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(Fwd) Siemens Card Hacked?

------- Forwarded message follows -------
Date sent:      	Tue, 14 Dec 1999 12:45:51 -0500
To:             	cryptography@c2.net, cypherpunks@cyberpass.net, dcsb@ai.mit.edu,
       	Digital Bearer Settlement List <dbs@philodox.com>
From:           	"R. A. Hettinga" <rah@shipwright.com>
Subject:        	Siemens Card Hacked?

Fire at will, people...

(Yes, you'd helping him write his story. For free. So, what else is
new? :-))

--- begin forwarded text

From: "Davis, Don" <Don.Davis@tfn.com>
To: "'minow@pobox.com'" <minow@pobox.com>, "'rah@ibuc.com'"
        "'pgut001@cs.auckland.ac.nz'" <pgut001@cs.auckland.ac.nz>
Subject: Siemens Card Hacked? Date: Tue, 14 Dec 1999 10:12:35 -0500


 This is Don Davis, editor of Card Technology, a Chicago-based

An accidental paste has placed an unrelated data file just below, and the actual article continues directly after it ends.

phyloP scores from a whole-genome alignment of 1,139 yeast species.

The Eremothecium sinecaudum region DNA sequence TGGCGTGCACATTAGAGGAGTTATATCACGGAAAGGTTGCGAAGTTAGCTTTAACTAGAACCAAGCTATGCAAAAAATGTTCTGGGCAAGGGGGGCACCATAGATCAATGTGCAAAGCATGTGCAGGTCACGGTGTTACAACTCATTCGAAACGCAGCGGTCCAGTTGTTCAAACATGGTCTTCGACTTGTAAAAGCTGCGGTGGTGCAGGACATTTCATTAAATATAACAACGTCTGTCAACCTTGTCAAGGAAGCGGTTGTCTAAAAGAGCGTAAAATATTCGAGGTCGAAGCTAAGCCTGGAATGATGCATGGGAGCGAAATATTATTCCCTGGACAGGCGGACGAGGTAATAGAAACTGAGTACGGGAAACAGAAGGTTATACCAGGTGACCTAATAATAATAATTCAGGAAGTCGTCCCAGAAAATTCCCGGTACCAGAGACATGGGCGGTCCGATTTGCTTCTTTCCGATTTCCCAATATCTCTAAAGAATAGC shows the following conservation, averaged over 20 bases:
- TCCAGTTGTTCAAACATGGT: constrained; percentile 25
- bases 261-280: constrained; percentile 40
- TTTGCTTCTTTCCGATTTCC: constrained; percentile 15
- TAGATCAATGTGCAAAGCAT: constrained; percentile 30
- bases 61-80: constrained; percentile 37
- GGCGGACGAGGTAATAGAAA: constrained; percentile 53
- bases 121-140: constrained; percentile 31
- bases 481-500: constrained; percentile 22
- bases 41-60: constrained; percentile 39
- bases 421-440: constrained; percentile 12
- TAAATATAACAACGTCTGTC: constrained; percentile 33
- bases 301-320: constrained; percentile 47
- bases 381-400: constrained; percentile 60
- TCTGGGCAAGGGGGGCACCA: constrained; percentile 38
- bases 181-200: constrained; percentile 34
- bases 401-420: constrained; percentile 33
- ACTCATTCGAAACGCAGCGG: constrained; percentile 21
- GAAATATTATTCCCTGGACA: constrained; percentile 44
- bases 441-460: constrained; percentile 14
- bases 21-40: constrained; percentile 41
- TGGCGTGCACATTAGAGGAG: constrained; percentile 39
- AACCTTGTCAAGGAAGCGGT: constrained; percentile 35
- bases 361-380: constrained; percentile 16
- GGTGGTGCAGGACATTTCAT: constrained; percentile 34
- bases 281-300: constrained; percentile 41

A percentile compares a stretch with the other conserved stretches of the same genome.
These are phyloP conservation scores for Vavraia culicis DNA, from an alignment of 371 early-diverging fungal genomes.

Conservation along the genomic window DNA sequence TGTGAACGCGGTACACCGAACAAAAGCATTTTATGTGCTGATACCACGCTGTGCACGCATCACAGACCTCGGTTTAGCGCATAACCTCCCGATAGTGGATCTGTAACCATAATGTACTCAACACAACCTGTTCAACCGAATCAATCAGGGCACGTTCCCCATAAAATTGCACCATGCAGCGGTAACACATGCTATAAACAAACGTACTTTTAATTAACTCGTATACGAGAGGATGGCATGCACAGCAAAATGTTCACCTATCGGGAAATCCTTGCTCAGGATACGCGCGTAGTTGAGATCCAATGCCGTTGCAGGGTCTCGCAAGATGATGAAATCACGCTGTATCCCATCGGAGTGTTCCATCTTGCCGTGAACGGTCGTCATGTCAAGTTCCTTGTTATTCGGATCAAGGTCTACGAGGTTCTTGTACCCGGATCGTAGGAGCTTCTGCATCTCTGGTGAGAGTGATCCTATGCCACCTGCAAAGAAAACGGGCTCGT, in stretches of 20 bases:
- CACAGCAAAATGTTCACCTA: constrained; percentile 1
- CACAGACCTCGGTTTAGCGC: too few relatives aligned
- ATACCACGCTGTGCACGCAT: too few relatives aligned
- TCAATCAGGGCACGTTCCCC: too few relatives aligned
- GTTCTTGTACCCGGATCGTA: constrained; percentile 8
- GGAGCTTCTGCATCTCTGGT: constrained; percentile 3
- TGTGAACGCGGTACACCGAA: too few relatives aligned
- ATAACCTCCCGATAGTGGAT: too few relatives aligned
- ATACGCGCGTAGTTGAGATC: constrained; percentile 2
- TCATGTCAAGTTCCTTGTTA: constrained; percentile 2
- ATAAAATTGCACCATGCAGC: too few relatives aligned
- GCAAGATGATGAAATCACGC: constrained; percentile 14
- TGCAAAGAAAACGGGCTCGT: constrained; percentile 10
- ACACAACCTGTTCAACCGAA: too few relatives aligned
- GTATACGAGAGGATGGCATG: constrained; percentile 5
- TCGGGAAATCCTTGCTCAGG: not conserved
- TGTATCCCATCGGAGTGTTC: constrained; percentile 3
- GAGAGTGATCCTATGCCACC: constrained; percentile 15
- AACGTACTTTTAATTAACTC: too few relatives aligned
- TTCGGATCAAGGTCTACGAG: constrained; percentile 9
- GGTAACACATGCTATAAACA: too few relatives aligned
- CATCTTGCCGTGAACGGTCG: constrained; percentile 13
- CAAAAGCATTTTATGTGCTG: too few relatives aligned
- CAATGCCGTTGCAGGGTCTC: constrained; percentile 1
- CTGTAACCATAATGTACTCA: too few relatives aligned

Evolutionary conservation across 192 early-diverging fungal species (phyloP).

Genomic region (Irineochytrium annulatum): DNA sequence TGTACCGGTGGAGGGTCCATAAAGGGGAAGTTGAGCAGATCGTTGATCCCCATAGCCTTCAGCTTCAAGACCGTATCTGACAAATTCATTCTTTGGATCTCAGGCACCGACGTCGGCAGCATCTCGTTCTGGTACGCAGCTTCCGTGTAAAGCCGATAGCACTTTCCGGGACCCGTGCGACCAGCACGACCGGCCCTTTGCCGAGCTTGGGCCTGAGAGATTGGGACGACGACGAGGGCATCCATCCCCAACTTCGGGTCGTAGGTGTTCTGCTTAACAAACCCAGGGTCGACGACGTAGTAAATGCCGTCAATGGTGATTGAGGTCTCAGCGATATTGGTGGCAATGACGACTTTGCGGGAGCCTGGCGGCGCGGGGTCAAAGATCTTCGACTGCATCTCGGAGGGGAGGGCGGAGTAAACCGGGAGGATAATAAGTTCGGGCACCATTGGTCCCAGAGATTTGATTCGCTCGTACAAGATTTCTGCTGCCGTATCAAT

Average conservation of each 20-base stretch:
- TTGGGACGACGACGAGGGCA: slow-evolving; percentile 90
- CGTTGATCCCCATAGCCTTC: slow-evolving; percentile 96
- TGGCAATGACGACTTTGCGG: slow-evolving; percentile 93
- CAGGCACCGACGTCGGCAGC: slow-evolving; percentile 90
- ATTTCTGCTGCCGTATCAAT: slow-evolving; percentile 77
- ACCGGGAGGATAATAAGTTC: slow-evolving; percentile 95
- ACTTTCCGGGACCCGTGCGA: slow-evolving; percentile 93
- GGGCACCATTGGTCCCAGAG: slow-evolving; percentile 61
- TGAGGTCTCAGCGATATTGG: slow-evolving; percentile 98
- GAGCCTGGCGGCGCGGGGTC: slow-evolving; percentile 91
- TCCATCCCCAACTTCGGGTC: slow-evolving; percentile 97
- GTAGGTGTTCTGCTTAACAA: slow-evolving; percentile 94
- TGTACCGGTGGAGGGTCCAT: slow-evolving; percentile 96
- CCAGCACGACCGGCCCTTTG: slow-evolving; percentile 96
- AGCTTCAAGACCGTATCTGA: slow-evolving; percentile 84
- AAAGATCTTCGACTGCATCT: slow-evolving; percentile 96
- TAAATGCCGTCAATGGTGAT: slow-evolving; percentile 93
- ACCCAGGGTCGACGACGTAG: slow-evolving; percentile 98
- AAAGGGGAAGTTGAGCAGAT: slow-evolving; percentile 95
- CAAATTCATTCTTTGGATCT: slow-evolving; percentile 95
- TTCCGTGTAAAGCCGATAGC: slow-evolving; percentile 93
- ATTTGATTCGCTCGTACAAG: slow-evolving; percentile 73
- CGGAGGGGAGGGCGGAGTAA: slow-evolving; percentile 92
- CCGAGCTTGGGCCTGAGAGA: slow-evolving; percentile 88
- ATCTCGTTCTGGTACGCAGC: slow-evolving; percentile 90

magazine that covers the smart card industry.

 I am trying to get some information about the alleged hack of a
Siemens card used in the Geldkarte system in Germany. Your e-mail
addresses were on a series of e-mails forwarded to me.

 I was hoping someone could explain to me what the hacker claims to
have done (in layman's terms) and what the significance would be if it
were true. Siemens claims there is no threat to Geldkarte or the
digital signature card (are they one and the same?)

 Also, has the hacker been identified? Siemens says, "The supposed
hacker is a student who programmed a free programmable card to analyse
the chip behavior. He has apologized to Infineon Technologies and
confirmed that the reports relating to his attempt at cracking the
chip are not true." What do you think? (And, by the way, what do they
mean by a programmable card; I do have calls into Infineon and
Geldkarte to get their answers, as well.)

 Any information you can provide will be greatly appreciated.

Don Davis, editor, Card Technology
(312) 983 6152

--- end forwarded text

R. A. Hettinga <mailto: rah@ibuc.com>
The Internet Bearer Underwriting Corporation <http://www.ibuc.com/> 44
Farquhar Street, Boston, MA 02131 USA "... however it may deserve
respect for its usefulness and antiquity, [predicting the end of the
world] has not been found agreeable to experience." -- Edward Gibbon,
'Decline and Fall of the Roman Empire'

------- End of forwarded message -------